Easy-to-Comprehend Caloric Facts Can Encourage Teens to Drink Water

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Many government states and health oriented institutions are bothered by the increasing number of children and teenagers who are getting overweight or obese. The problem is not just merely on the idea that obesity and being over weight is now conquering the society of the younger generation, but the problem can be seen based on the increase in the health risks of these younger individuals which predispose them to the development of certain diseases usually observed among adults.

It is even more concerning to see a child suffering from hypertension and heart attack. In response to these problems, certain government states had made a move in addressing this health issue by banning sugary drink products and higher caloric content food products in the school vicinity. However, it seemed that the number of teens who are obese and overweight remained steady.

Recently, according to a new research, Black teenagers can be encouraged to go for water over the consumption of sugary drink products and other high caloric food products if they are provided with well and easy to understand nutritional facts that are present in the said beverages. Also, giving information in terms of the span of time needed in order to burn the calories through certain exercises can be of help as well.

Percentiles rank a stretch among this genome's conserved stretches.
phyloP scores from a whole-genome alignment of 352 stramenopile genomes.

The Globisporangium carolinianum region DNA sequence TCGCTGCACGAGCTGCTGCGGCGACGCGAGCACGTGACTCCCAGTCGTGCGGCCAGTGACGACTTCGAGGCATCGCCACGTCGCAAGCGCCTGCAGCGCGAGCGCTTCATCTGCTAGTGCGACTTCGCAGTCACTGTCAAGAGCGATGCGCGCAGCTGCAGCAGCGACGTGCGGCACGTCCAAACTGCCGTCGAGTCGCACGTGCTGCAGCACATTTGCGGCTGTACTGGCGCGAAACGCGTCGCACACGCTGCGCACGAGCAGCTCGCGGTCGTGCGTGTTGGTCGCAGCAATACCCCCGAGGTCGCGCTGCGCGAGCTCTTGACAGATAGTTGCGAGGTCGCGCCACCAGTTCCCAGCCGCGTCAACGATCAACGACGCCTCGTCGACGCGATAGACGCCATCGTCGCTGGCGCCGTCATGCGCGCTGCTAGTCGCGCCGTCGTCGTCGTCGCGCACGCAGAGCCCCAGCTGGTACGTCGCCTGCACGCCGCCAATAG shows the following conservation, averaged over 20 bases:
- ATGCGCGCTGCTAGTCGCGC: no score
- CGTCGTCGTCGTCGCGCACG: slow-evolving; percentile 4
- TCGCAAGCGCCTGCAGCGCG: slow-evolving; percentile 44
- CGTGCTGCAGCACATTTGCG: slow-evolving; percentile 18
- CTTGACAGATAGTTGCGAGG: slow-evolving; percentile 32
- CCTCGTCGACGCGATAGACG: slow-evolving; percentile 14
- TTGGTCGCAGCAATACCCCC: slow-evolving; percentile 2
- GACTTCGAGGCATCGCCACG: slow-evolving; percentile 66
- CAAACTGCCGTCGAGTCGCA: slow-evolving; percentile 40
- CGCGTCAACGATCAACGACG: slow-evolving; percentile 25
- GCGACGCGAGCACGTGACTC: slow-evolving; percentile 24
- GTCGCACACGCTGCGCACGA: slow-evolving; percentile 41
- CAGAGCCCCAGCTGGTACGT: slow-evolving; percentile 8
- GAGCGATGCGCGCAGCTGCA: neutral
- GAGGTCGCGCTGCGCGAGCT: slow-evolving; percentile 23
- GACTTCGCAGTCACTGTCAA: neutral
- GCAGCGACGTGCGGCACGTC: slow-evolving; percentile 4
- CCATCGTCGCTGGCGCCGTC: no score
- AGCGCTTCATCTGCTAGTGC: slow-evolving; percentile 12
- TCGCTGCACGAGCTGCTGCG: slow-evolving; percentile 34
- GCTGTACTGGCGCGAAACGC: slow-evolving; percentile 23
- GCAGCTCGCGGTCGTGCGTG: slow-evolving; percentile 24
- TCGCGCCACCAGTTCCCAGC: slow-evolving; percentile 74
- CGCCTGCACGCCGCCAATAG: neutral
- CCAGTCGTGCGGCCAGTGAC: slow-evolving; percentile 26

The new study which was published in the American Journal of Public Health involved the analysis and evaluation of data gathered from about 4 stores located in Baltimore in which the neighborhood is actually composed mostly by the blacks. These 4 stores are noted to have a low income.

In the study, the researchers have posted one informative signs in each of the stores. These signs include one of the following: percentage of total recommended daily intake; and physical activity equivalent; absolute caloric count. Researchers have evaluated data from the recorded 1,600 purchases of various beverages in the four stores of the black teenagers. These teens on average belong to the age group of 12 to 18 years.

Moreover, researchers found out that providing easy to comprehend information on the caloric content of these beverages might be an effective strategy in encouraging and urging teenagers to drink water instead of buying sugary drink products which are considered high caloric drinks. By this method, teenagers become wary and vigilant about the nutritional facts of the food and drinks they are consuming.





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